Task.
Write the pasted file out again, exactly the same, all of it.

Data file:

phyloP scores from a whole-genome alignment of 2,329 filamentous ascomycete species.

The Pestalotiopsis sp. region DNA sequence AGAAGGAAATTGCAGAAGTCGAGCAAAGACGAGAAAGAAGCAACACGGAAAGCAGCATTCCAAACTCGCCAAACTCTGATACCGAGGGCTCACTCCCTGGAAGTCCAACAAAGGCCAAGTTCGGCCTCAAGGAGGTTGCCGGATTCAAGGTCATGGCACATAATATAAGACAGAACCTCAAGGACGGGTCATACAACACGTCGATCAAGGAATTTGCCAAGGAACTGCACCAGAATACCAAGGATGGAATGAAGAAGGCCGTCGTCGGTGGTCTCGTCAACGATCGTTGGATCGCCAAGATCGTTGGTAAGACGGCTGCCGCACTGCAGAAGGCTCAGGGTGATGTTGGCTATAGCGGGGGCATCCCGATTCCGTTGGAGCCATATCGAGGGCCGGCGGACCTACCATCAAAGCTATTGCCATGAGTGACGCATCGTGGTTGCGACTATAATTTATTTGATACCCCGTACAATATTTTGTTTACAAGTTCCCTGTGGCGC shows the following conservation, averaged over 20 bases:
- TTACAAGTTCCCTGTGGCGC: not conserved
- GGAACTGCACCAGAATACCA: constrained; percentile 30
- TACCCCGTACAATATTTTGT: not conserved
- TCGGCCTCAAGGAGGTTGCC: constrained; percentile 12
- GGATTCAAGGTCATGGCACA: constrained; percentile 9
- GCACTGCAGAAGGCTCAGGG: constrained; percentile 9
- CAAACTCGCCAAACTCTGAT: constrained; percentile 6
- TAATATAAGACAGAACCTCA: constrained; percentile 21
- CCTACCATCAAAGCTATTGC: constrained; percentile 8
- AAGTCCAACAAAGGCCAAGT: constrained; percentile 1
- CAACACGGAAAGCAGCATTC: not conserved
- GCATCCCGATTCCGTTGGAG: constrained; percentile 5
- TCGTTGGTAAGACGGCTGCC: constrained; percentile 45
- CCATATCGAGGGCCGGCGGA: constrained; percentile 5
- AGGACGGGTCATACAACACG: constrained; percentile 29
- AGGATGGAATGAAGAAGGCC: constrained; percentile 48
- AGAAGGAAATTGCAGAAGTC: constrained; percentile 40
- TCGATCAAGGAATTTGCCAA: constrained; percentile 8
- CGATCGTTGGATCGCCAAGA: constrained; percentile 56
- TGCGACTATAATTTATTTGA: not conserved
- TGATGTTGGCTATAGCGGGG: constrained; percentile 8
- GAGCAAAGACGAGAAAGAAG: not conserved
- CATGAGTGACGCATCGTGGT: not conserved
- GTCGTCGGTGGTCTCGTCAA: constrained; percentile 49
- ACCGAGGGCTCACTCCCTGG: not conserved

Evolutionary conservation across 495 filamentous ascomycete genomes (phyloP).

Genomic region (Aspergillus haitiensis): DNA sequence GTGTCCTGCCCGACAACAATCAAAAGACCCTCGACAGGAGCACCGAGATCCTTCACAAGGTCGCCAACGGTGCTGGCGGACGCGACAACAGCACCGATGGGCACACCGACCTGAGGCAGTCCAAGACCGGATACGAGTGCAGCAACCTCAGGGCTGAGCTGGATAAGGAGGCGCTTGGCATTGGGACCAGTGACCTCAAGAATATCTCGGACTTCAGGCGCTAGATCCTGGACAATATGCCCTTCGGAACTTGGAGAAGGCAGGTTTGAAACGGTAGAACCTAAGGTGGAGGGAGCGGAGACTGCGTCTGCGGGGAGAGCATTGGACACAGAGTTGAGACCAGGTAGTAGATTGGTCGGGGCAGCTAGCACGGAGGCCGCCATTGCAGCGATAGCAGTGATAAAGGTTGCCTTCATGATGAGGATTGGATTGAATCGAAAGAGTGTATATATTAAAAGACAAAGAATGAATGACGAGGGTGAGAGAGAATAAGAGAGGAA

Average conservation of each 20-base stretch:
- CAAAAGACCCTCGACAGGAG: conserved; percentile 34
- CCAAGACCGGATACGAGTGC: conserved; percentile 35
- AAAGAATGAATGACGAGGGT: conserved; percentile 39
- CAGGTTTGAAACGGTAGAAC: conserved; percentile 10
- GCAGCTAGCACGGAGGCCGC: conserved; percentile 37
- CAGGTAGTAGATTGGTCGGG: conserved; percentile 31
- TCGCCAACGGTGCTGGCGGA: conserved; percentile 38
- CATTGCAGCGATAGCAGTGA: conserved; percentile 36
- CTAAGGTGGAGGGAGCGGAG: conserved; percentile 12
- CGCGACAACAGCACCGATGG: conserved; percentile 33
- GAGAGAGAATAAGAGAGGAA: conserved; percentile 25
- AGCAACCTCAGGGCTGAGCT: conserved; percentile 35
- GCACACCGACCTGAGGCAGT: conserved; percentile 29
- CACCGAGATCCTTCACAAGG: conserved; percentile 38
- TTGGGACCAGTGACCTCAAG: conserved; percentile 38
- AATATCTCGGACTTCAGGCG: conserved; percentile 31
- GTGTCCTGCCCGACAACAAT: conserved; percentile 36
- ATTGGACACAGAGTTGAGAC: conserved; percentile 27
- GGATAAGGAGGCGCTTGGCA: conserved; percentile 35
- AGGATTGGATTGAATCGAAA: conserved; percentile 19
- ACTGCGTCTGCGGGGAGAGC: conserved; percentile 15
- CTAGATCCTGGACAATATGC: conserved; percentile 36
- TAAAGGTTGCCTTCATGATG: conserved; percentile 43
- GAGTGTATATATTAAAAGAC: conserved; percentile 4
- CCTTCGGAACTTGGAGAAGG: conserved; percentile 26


phyloP scores from a whole-genome alignment of 2,329 filamentous ascomycete species.

The Pestalotiopsis sp. region DNA sequence AGAAGGAAATTGCAGAAGTCGAGCAAAGACGAGAAAGAAGCAACACGGAAAGCAGCATTCCAAACTCGCCAAACTCTGATACCGAGGGCTCACTCCCTGGAAGTCCAACAAAGGCCAAGTTCGGCCTCAAGGAGGTTGCCGGATTCAAGGTCATGGCACATAATATAAGACAGAACCTCAAGGACGGGTCATACAACACGTCGATCAAGGAATTTGCCAAGGAACTGCACCAGAATACCAAGGATGGAATGAAGAAGGCCGTCGTCGGTGGTCTCGTCAACGATCGTTGGATCGCCAAGATCGTTGGTAAGACGGCTGCCGCACTGCAGAAGGCTCAGGGTGATGTTGGCTATAGCGGGGGCATCCCGATTCCGTTGGAGCCATATCGAGGGCCGGCGGACCTACCATCAAAGCTATTGCCATGAGTGACGCATCGTGGTTGCGACTATAATTTATTTGATACCCCGTACAATATTTTGTTTACAAGTTCCCTGTGGCGC shows the following conservation, averaged over 20 bases:
- TTACAAGTTCCCTGTGGCGC: not conserved
- GGAACTGCACCAGAATACCA: constrained; percentile 30
- TACCCCGTACAATATTTTGT: not conserved
- TCGGCCTCAAGGAGGTTGCC: constrained; percentile 12
- GGATTCAAGGTCATGGCACA: constrained; percentile 9
- GCACTGCAGAAGGCTCAGGG: constrained; percentile 9
- CAAACTCGCCAAACTCTGAT: constrained; percentile 6
- TAATATAAGACAGAACCTCA: constrained; percentile 21
- CCTACCATCAAAGCTATTGC: constrained; percentile 8
- AAGTCCAACAAAGGCCAAGT: constrained; percentile 1
- CAACACGGAAAGCAGCATTC: not conserved
- GCATCCCGATTCCGTTGGAG: constrained; percentile 5
- TCGTTGGTAAGACGGCTGCC: constrained; percentile 45
- CCATATCGAGGGCCGGCGGA: constrained; percentile 5
- AGGACGGGTCATACAACACG: constrained; percentile 29
- AGGATGGAATGAAGAAGGCC: constrained; percentile 48
- AGAAGGAAATTGCAGAAGTC: constrained; percentile 40
- TCGATCAAGGAATTTGCCAA: constrained; percentile 8
- CGATCGTTGGATCGCCAAGA: constrained; percentile 56
- TGCGACTATAATTTATTTGA: not conserved
- TGATGTTGGCTATAGCGGGG: constrained; percentile 8
- GAGCAAAGACGAGAAAGAAG: not conserved
- CATGAGTGACGCATCGTGGT: not conserved
- GTCGTCGGTGGTCTCGTCAA: constrained; percentile 49
- ACCGAGGGCTCACTCCCTGG: not conserved

Evolutionary conservation across 495 filamentous ascomycete genomes (phyloP).

Genomic region (Aspergillus haitiensis): DNA sequence GTGTCCTGCCCGACAACAATCAAAAGACCCTCGACAGGAGCACCGAGATCCTTCACAAGGTCGCCAACGGTGCTGGCGGACGCGACAACAGCACCGATGGGCACACCGACCTGAGGCAGTCCAAGACCGGATACGAGTGCAGCAACCTCAGGGCTGAGCTGGATAAGGAGGCGCTTGGCATTGGGACCAGTGACCTCAAGAATATCTCGGACTTCAGGCGCTAGATCCTGGACAATATGCCCTTCGGAACTTGGAGAAGGCAGGTTTGAAACGGTAGAACCTAAGGTGGAGGGAGCGGAGACTGCGTCTGCGGGGAGAGCATTGGACACAGAGTTGAGACCAGGTAGTAGATTGGTCGGGGCAGCTAGCACGGAGGCCGCCATTGCAGCGATAGCAGTGATAAAGGTTGCCTTCATGATGAGGATTGGATTGAATCGAAAGAGTGTATATATTAAAAGACAAAGAATGAATGACGAGGGTGAGAGAGAATAAGAGAGGAA

Average conservation of each 20-base stretch:
- CAAAAGACCCTCGACAGGAG: conserved; percentile 34
- CCAAGACCGGATACGAGTGC: conserved; percentile 35
- AAAGAATGAATGACGAGGGT: conserved; percentile 39
- CAGGTTTGAAACGGTAGAAC: conserved; percentile 10
- GCAGCTAGCACGGAGGCCGC: conserved; percentile 37
- CAGGTAGTAGATTGGTCGGG: conserved; percentile 31
- TCGCCAACGGTGCTGGCGGA: conserved; percentile 38
- CATTGCAGCGATAGCAGTGA: conserved; percentile 36
- CTAAGGTGGAGGGAGCGGAG: conserved; percentile 12
- CGCGACAACAGCACCGATGG: conserved; percentile 33
- GAGAGAGAATAAGAGAGGAA: conserved; percentile 25
- AGCAACCTCAGGGCTGAGCT: conserved; percentile 35
- GCACACCGACCTGAGGCAGT: conserved; percentile 29
- CACCGAGATCCTTCACAAGG: conserved; percentile 38
- TTGGGACCAGTGACCTCAAG: conserved; percentile 38
- AATATCTCGGACTTCAGGCG: conserved; percentile 31
- GTGTCCTGCCCGACAACAAT: conserved; percentile 36
- ATTGGACACAGAGTTGAGAC: conserved; percentile 27
- GGATAAGGAGGCGCTTGGCA: conserved; percentile 35
- AGGATTGGATTGAATCGAAA: conserved; percentile 19
- ACTGCGTCTGCGGGGAGAGC: conserved; percentile 15
- CTAGATCCTGGACAATATGC: conserved; percentile 36
- TAAAGGTTGCCTTCATGATG: conserved; percentile 43
- GAGTGTATATATTAAAAGAC: conserved; percentile 4
- CCTTCGGAACTTGGAGAAGG: conserved; percentile 26